T-Mobile, FCC Reach 10-Figure Settlement Agreement


It's a shot in the chops for T-Mobile, as the company recently agreed to a settlement with the Federal Communications Commission (FCC) over the matter of deprioritization in its unlimited data plan. Under the terms of the settlement, T-Mobile will have to pay out $48 million, and make some updates to its disclosure documents as well about the issue of heavy data use on unlimited plans.

More specifically, the matter started back in March 2015, when the FCC started investigating T-Mobile over how it responded to users on the unlimited data plan. While “unlimited data” sounds like a great deal, some use “unlimited data” a lot differently than others. Indeed, some users, based on reports, ended up “deprioritized,” and speeds fell off substantially.

Thus, data was still unlimited, but the end result was that performance became so degraded that there was a limit of sorts. More importantly, however, T-Mobile didn't exactly make it clear at just what point the non-limit limit would kick in, nor that there was a non-limit limit to begin with. This led to a reported “hundreds” of complaints to the FCC from T-Mobile and MetroPCS customers, which in turn likely led to the investigation.

Following the investigation, T-Mobile not only agreed to change its disclosure schemes, telling customers when these deprioritization levels kicked in, but also set up some other changes as well. T-Mobile is set to spend fully $35.5 million for benefits for customers impacted by all this, offering a 20 percent accessory discount—with a maximum of $20 discounted—and an extra four gigabytes for customers currently with a mobile Internet plan.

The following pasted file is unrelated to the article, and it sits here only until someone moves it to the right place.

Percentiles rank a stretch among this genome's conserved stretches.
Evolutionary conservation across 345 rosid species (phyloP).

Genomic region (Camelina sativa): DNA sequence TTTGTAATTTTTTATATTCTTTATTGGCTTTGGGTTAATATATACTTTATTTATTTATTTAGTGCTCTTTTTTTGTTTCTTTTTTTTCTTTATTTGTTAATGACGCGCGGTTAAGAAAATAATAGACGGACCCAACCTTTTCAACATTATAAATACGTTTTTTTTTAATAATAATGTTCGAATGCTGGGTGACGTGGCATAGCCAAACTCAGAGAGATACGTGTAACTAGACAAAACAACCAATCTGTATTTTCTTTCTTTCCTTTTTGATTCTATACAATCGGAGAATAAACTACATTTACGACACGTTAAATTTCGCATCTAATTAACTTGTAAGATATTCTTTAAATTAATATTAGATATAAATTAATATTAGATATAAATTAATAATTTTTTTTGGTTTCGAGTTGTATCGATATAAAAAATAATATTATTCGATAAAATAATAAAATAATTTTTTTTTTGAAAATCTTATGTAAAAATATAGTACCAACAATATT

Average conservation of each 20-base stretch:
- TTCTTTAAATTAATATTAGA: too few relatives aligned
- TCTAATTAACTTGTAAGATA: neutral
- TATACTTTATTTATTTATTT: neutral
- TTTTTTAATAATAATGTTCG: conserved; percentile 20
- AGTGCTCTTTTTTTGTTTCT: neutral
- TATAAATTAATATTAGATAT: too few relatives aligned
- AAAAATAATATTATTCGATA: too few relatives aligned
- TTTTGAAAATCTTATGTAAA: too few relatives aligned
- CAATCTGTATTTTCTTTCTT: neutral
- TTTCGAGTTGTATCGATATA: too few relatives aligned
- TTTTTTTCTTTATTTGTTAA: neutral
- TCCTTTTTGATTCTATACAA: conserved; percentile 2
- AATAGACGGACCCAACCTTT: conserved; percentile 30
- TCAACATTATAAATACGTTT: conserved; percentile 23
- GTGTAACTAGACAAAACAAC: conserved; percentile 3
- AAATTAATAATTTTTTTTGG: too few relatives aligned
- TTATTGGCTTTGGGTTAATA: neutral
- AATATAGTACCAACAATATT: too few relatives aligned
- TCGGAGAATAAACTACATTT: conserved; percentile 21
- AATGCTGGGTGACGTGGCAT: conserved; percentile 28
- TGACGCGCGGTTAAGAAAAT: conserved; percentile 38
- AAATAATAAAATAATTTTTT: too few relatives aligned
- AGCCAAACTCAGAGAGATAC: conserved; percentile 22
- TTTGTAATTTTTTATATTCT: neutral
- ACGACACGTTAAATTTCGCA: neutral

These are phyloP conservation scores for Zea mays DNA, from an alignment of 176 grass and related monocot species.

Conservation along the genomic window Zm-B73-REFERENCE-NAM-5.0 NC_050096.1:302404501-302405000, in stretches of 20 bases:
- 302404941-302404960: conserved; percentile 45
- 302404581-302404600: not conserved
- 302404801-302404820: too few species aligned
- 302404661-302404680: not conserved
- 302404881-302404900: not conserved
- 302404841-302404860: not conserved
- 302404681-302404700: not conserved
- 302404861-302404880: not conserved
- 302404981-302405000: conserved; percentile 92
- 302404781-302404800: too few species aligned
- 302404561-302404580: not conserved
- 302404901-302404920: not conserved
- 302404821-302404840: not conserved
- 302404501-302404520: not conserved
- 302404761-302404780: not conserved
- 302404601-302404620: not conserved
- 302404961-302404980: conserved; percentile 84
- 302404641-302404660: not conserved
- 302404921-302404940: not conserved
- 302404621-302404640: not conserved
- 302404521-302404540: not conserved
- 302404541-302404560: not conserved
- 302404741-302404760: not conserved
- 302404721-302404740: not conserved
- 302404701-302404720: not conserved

T-Mobile will also spend at least $5 million for devices and mobile broadband services for students in low-income areas. That program, meanwhile, won't kick in until October 2017, though it's slated to run for four years. An additional $7.5 million penalty will be paid as part of this. CEO John Legere noted that this was a “good settlement,” and noted that “more info is best for customers.”

The whole affair just underscores one critical fact about not only mobile broadband but about broadband in general. People want, and need, more of it and the various providers are not being particularly hasty in providing it. While several technologies are coming around that might help here, starting with 5G in about three years and going on from there, it still doesn't do much to address the issues of bandwidth shortages we're seeing right now. Getting throttled for going over some arbitrary and unknown waypoint only tries to cut demand, not offer expanded supply.

Expanding bandwidth options is really the only thing that's going to take weight off this problem, and right now, that's not going near as far as it needs to. Hopefully soon, some of these new technologies will solve this growing problem that no amount of disclosure will fix. 

Edited by Alicia Young
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Contributing Writer

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